Saturday, May 19, 2012

HAS Reassembly

The Horizontal Arm Shaft, or HAS as I like to call it, is the next part I put into Ms. Rusty. Ms. Rusty’s driveshaft has 5 pieces. There is a 6th piece, which is a bushing near the needle bar area, but I couldn’t manage to remove that during the disassembly process so it is still in it’s original place.
The 5 parts that were removed are shown in the next photo. The long bar at the bottom is the HAS and the four part at the top, from left to right are the stop motion flanged bushing, the feed cam & feed lifting eccentric, the bevel gear, and finally the needle bar crank.
So in the following photos there are several key marks that should be noted. The stop motion flanged bushing attaches to the end of the HAS that has a hole that goes all the way through the shaft. This becomes clear when you see the set screw, which is quite long.
The set screw of the feed cam & feed lifting eccentric sets in the groove of the HAS. This allows for some adjustment when the vertical arm shafts are put into place. The bevel gear has two set screws and one of these lies against the flat indentation on the shaft.
Next-set-shaft-set-screw_thumb5 Shaft-gear-set-screw_thumb4
Finally, the needle bar crank attaches to the end of the shaft that has a hole that does not go all the way through the shaft. This hole holds the set screw in the needle bar crank.
Now that we’ve gone over the major landmarks of the shaft it’s a simple matter of placing the shaft into the machine, right? Ha, ha, ha, ha, ha! That’s what I thought. Then I discovered that I didn’t adequately protect the rear entry hole from powder coating and the HAS wouldn’t even fit into the hole.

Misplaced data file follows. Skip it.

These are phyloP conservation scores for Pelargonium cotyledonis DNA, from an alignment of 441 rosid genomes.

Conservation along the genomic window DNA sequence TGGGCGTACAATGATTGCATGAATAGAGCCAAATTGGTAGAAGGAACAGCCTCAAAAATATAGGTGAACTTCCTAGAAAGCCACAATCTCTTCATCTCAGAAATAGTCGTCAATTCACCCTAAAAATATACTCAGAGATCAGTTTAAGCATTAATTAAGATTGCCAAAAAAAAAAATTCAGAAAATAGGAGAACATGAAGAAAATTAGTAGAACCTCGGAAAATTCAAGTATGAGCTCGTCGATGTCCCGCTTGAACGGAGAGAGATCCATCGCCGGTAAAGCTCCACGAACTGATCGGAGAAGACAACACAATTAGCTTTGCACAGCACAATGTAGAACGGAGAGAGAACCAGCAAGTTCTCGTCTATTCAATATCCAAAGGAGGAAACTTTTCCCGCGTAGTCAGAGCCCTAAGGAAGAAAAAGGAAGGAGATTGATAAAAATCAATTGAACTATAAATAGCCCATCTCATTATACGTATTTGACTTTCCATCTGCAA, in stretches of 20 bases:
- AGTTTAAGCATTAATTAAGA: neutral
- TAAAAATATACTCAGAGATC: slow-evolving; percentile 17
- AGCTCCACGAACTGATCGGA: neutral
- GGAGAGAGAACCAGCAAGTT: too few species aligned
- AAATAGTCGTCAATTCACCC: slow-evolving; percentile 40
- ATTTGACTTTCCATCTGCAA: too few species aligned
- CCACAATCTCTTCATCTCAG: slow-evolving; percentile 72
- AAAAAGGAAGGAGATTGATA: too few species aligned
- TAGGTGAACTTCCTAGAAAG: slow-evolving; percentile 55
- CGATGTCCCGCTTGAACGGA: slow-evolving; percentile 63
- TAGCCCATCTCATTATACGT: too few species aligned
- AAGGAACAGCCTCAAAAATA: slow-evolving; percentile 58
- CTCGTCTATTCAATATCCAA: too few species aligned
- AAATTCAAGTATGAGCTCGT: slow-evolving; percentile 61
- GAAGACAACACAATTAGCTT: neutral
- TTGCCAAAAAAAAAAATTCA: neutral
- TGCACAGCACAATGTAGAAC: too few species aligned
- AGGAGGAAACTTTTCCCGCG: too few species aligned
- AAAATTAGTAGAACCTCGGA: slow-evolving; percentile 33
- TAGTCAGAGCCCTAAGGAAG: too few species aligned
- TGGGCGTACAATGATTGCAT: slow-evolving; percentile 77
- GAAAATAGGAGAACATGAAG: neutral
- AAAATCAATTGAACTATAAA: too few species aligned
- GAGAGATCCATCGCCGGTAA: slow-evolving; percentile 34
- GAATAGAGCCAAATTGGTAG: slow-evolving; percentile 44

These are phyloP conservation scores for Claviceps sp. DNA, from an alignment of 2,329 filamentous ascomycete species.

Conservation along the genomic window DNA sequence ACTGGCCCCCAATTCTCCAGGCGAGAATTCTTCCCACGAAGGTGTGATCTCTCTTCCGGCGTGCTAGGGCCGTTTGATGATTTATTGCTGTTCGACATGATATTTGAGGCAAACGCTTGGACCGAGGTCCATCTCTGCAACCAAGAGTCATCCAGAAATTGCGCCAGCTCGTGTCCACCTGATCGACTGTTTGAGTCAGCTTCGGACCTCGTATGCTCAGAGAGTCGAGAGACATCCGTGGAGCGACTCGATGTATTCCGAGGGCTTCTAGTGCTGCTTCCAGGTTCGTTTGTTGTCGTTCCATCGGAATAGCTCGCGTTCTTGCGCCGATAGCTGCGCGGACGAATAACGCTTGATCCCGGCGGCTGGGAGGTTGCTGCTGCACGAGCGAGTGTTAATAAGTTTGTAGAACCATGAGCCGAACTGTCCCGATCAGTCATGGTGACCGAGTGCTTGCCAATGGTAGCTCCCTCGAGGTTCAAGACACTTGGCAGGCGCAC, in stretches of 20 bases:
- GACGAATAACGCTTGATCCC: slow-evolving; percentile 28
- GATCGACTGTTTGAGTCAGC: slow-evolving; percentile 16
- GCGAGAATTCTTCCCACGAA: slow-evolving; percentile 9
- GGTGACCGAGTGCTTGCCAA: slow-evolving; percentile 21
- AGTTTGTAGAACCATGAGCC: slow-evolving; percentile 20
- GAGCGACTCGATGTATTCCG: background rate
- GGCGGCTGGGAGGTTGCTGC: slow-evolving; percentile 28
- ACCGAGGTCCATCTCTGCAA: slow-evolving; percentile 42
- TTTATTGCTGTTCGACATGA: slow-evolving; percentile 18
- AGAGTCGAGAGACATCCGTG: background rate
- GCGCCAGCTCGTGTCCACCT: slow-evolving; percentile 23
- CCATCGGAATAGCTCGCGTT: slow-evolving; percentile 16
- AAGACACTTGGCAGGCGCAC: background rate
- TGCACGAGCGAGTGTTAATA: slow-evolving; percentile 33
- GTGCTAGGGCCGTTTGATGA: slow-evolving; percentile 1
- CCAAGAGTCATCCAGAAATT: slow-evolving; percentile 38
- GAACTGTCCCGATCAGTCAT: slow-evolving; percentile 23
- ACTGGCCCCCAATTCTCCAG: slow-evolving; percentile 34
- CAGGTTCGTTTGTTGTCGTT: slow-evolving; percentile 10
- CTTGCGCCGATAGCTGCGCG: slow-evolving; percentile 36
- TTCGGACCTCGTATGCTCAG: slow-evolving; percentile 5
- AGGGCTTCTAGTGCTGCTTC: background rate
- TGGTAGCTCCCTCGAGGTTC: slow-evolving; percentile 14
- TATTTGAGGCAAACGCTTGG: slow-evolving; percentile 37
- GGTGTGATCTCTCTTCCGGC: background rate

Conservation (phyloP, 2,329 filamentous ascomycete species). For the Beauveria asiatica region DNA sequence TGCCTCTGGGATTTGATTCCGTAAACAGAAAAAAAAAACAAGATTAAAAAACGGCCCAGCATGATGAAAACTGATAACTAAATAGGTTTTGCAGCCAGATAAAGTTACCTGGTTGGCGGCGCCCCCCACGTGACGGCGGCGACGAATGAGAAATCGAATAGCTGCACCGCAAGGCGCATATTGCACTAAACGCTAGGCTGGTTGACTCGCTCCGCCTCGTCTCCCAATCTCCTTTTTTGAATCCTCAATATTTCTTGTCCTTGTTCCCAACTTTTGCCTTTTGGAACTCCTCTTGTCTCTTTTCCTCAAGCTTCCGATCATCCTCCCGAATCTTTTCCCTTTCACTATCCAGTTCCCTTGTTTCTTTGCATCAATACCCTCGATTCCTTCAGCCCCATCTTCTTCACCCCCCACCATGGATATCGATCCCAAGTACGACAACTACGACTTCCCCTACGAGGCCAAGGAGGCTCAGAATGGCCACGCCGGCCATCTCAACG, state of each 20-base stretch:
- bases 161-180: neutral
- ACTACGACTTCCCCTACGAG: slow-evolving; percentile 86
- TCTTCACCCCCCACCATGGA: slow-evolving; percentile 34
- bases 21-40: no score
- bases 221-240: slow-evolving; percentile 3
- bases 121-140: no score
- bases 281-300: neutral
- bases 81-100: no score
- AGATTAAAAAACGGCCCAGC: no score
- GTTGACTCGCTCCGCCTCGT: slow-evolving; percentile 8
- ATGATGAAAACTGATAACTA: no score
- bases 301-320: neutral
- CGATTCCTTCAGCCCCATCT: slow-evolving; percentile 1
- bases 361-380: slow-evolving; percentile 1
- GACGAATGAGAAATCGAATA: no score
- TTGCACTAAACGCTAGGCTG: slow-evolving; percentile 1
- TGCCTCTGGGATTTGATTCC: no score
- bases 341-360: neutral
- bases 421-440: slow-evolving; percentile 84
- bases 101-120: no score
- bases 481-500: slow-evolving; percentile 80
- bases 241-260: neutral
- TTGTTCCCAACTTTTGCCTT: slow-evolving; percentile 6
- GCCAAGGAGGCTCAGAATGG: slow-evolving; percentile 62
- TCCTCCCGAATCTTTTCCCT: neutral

After the use of some strong language and thoughts of having several adult beverages, I remembered that I had a Dremel tool with a sanding attachment. This little gadget helped remove the excess powder coating. It took patience and time so as to remove only the powder coating and not any metal because it is important that the HAS fit well and not have a lot of play. I also made a final pass of the opening with extra-fine sandpaper to make the surface as smooth as possible. Unfortunately my frustration with the excess powder coating made me forget about my camera so there aren’t many pictures of the next few steps. Sorry!
Now, with the surfaces properly prepared (or repaired), I oiled all surfaces with sewing machine oil and THEN the shaft passed easily, yet firmly, through the proper holes in the machine. The easiest way to reassemble the HAS is to pass it through the rear of the machine (the balance wheel side) and as the tip becomes visible in the side arm hole, slide the feed cam & feed lifting eccentric and the bevel gear onto the HAS. It helps to make sure these are also well oiled with sewing machine oil before sliding them on. Don’t tighten the set screws just yet.
When the end of the HAS passes through the front bushing, attach the needle bar crank and tighten the set screw. Then attach the stop motion flanged bushing to the other end of the HAS. This may take the use of a rubber mallet as this bushing fits rather tight. Please take my advice and make sure the set screw hole is aligned with the hole in the HAS before you tap on the bushing – you will save yourself a lot of frustration if you take this precaution. After the bushing is on and the set screw tightened, turn the shaft by hand. Make sure it turns easily with no binding and without much play. If there is, you will either need to adjust the bushing closer to or farther from the end of the shaft.
Lastly, line up the lifting eccentric and the bevel gear and tighten the set screws. You may have to do some fine tuning on these later on, so don’t worry too much about placement at this time for these two items. Here is a quick photo of how things should look:
Next time I’ll cover the reassembly of the Thread Take-up Lever mechanism. That went much smoother than the HAS and is actually pretty easy to do. Hopefully you’ll find it interesting.

1 comment:

  1. Way to go! I just know you'll have it sewing a mean stitch very soon. Great job.